GI3- SA Intestinal Diseases

  1. What are the etiologies of EPI? (2)
    • pancreatic acinar atrophy- young adult GSDs
    • chronic pancreatitis- small dogs and cats
  2. What are the clinical signs of EPI? (5)
    • weight loss despite polyphagia,┬álarge volumes of diarrhea with increased frequency, flatulence, borborygmus
  3. How is EPI diagnosed? (2)
    species-specific TLI assay, hypocolbalaminemia [min database usually normal, not a PLE!]
  4. Describe the management of EPI? (3)
    • pancreatic enzyme supplementation (Viokase-V), cobalamin supplementation, +/- antibiotics
    • [usually no special diet needed]
  5. What is the prognosis of EPI?
    good with lifelong therapy
  6. How can you monitor response to treatment for EPI? How can you not measure it? Why?
    • assess by patient gaining weight, no more diarrhea, diminished clinical signs
    • cannot monitor patient's TLI to assess efficacy (it will always be low! supplements don't cross react with assay)
  7. What are the types of IBD? (4)
    food-responsive, antibiotic-responsive, steroid-responsive, multi-modal
  8. What types of inflammation may accompany IBD? (3)
    lymphoplasmacytic, eosinophilic, granulomatous
  9. What are the proposed etiologies of IBD? (5)
    genetic, dietary, infectious, immunologic, idiopathic
  10. What breed gets gluten enteropathy IBD?
    Irish setters
  11. What breed is prone to getting PLE and PLN?
    Soft-coated wheaten terrier
  12. What are clinical signs of IBD? (5)
    middle-aged animals with chronic enteropathy, vomiting, diarrhea, weight loss, anorexia [variable]
  13. How is IBD diagnosed? (6)
    diagnosis of exclusion, rule out EPI, rule out parasites, rule out food allergy, rule out addison's, rule out neoplasia
  14. What diagnostics yield indirect support of IBD? (3)
    decreased cobalamin and folate, abdominal US shows thickened intestinal loops with normal wall layering
  15. How is IBD managed? (4)
    [trial and error] diet changes, antibiotics, probiotics, +/- immunosuppressive medications (avoid if possible- corticosteroids, chlorambucil)
  16. Why is the diet changed with management of IBD? (3)
    may reduce antigen delivery to intestine, may affect intestinal flora, may improve digestibility
  17. What nutrients can influence digestibility/ intestinal disease? (3)
    specific ingredients, fat conc, fiber conc
  18. What are a few key differences b/w abdominal effusions caused by intestinal disease and liver disease?
    • Intestinal dz: hypoalbuminemia, panhypoproteinemia, hypocholesterolemia, mucosal striations; ascites from decreased oncotic pressure
    • Hepatic dz: hypoalbuminemia, hypocholesterolemia; ascites from decreased oncotic pressure +/- portal hypertension
  19. With severe hypoalbuminemia, animals are at greater risk for ______________.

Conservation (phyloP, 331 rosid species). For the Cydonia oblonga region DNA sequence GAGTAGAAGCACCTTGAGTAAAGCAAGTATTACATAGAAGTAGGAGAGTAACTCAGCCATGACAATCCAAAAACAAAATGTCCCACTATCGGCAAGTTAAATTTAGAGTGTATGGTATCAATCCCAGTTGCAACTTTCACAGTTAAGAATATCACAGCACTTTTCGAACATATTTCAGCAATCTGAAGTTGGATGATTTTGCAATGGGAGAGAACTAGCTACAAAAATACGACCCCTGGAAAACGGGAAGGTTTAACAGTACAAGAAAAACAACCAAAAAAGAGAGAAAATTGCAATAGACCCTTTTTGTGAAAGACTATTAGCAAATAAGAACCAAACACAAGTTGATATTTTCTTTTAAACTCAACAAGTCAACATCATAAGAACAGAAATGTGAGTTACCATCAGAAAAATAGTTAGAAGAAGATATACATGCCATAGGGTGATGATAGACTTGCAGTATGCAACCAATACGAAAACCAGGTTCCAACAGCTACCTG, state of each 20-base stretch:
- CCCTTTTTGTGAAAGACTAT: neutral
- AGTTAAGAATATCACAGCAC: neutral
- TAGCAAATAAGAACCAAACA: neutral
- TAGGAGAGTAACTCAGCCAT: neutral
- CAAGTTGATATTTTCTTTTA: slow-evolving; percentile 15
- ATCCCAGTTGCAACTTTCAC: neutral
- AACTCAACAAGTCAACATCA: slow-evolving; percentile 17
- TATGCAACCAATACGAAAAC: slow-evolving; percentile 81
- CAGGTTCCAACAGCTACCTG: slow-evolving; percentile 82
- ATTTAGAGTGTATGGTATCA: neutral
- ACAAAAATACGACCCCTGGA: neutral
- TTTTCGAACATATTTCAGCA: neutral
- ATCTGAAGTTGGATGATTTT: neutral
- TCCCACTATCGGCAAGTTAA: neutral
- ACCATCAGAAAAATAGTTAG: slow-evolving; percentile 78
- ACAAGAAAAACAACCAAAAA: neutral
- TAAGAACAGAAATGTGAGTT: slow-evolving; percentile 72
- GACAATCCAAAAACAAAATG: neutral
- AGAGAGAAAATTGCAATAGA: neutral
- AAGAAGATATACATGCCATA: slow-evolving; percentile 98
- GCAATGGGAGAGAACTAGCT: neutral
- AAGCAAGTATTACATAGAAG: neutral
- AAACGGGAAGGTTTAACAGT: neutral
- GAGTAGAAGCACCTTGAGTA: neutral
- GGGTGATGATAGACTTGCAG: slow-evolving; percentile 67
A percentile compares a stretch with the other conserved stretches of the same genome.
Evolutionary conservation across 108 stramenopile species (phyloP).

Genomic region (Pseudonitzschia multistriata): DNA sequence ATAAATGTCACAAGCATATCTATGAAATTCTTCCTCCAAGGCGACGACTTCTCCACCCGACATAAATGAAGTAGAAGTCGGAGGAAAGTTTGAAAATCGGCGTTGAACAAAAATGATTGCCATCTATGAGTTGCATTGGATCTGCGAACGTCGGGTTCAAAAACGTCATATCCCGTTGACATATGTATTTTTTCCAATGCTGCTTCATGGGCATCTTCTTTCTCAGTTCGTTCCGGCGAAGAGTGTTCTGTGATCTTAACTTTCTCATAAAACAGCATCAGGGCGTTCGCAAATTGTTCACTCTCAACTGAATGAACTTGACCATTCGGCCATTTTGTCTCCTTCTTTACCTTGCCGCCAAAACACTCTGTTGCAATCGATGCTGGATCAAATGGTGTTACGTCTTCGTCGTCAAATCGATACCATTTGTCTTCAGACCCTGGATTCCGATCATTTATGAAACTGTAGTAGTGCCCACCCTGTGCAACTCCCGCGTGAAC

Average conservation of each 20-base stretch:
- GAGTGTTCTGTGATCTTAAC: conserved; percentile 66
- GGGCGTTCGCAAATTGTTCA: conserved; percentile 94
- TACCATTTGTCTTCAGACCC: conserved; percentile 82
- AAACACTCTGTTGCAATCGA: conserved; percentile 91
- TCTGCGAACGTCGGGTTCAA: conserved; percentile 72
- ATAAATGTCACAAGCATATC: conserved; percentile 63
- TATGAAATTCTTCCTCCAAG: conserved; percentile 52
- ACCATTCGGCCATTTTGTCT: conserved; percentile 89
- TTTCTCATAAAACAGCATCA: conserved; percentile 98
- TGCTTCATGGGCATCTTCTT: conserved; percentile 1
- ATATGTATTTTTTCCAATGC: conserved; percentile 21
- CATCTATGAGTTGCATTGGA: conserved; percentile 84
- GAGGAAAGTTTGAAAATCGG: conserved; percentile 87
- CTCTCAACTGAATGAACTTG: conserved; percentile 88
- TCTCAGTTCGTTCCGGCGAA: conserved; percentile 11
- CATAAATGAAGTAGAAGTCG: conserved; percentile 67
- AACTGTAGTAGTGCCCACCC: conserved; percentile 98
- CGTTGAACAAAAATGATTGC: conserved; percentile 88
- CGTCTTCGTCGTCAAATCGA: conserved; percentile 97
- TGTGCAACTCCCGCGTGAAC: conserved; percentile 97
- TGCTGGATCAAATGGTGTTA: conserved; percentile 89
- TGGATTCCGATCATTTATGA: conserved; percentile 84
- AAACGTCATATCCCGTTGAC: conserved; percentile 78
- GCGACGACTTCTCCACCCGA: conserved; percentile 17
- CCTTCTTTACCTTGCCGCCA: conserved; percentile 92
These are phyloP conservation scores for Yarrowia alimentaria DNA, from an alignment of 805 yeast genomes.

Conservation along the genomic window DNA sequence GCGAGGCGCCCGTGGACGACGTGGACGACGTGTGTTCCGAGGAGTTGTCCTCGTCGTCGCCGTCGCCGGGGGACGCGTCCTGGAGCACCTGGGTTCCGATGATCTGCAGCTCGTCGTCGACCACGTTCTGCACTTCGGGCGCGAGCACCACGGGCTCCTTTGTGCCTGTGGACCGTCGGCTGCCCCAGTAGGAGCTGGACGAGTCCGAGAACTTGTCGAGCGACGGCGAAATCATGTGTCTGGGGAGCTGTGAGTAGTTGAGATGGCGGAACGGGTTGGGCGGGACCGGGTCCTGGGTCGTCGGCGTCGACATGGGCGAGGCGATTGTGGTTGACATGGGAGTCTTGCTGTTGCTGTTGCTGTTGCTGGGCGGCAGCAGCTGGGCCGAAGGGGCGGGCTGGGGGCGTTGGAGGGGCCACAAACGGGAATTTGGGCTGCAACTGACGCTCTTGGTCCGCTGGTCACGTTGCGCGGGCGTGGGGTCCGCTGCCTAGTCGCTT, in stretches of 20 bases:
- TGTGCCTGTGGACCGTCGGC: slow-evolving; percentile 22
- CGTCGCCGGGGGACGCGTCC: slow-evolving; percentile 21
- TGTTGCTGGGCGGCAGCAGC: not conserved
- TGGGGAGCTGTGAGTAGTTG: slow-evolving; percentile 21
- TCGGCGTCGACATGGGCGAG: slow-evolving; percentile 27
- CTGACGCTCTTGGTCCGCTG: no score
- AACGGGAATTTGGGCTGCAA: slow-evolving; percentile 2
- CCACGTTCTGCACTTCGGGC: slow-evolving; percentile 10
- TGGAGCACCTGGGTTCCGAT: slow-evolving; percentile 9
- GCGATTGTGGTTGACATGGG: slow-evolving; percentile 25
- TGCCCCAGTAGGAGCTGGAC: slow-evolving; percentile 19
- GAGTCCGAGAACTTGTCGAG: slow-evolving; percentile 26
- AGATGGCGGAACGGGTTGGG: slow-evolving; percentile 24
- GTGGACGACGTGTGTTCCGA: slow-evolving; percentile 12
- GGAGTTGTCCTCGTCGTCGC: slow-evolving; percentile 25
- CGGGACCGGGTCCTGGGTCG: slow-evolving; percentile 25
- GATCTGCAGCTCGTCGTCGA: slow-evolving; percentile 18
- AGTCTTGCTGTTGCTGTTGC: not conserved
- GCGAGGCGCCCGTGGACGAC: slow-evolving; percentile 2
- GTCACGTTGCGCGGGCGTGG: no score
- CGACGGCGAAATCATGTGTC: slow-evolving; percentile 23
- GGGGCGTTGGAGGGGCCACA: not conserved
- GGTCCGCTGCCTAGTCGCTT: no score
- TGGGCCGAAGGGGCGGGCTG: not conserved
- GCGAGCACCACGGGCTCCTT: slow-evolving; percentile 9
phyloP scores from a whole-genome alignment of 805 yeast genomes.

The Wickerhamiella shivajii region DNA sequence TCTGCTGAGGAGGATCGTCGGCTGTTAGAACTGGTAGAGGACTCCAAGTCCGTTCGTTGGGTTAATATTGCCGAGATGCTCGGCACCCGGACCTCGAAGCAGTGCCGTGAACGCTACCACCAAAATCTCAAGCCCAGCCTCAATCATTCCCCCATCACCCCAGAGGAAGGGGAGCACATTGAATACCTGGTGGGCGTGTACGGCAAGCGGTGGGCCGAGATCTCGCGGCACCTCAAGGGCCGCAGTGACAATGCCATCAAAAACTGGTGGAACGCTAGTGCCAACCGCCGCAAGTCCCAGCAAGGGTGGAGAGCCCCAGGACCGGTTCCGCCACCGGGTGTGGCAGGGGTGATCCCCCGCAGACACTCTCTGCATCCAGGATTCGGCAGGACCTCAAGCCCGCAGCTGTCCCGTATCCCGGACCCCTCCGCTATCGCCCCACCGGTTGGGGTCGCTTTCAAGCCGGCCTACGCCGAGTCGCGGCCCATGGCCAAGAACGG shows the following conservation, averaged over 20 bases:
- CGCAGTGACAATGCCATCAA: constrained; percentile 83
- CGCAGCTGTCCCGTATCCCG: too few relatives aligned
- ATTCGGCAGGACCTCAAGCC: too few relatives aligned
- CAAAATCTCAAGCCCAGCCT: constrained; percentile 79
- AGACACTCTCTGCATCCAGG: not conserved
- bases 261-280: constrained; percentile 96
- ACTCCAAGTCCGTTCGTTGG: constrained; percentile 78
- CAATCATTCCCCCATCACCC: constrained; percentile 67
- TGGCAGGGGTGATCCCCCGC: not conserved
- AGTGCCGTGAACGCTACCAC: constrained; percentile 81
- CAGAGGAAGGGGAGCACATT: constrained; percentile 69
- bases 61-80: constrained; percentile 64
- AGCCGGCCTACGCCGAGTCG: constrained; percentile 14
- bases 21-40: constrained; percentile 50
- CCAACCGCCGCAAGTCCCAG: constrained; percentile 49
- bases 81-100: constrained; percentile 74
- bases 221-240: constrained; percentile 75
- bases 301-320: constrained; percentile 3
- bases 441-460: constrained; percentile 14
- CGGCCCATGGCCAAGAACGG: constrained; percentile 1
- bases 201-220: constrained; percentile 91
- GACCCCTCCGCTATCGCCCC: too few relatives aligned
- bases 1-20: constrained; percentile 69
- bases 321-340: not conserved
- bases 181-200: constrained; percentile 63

20. Define lymphangectasia.
    a form of PLE, in which there is pathologic dilation of lacteals (lymph vessels)
  21. Breeds predisposed to lymphangectasia include... (3)
    Yorkies, soft-coated wheaten terriers, norwegian lundehunds
  22. What are common underlying diseases for PLE? (3)
    inflammatory bowel disease, lymphangectasia, infection [typically NOT EPI]
  23. With PLE, decreased oncotic pressure leads to __(3)__; another consequence is __________.
    edema, ascites, pleural effusion; hypercoagulability/TE
  24. Describe the pathophysiology of lymphangectasia.
    lymph doesn't drain normally due to obstruction by inflammatory infiltrates or neoplastic cells--> increased venous pressure at thoracic duct--> dilated lacteals--> lymph/chylous exudate goes into the lumen of the GI--> fluid and protein loss through GI
  25. What are etiologies of lymphangectasia?
    • may be primary
    • secondary- inflammatory or neoplastic intestinal disease, leading to increased venous pressure at thoracic duct; R-CHF, pericardial effusion, neoplasia
  26. What are the classic pathologic processes involved with (and seen on Chem profile) lymphangectasia? (5)
    panhypoproteinemia, hypocholesterolemia, hypocalcemia (total and ionized), hypomagnesemia, lymphopenia
  27. How is lymphangectasia diagnosed? (4)
    • CBC/Chem: panhypoproteinemia, hypocholesterolemia, hypocalcemia (total and ionized), hypomagnesemia, lymphopenia
    • Abdominal US: hyperechoic mucosal striations
    • Endoscopy: white-tipped villi (plaques)
    • Intestinal biopsy: endoscopic (prob not full-thickness b/c low alb)
  28. What is the gold standard for diagnosis of lymphangectasia?
    intestinal biopsy
  29. Describe the management of lymphangectasia. (2)
    • dietary management: ultra low fat diet
    • medical therapy: cobalamin supplementation, immunosuppressive pred, maybe antibiotics
  30. What are differentials for an anal sac mass? (3)
    anal sac adenocarcinoma, abscess, impacted anal sac
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GI3- SA Intestinal Diseases
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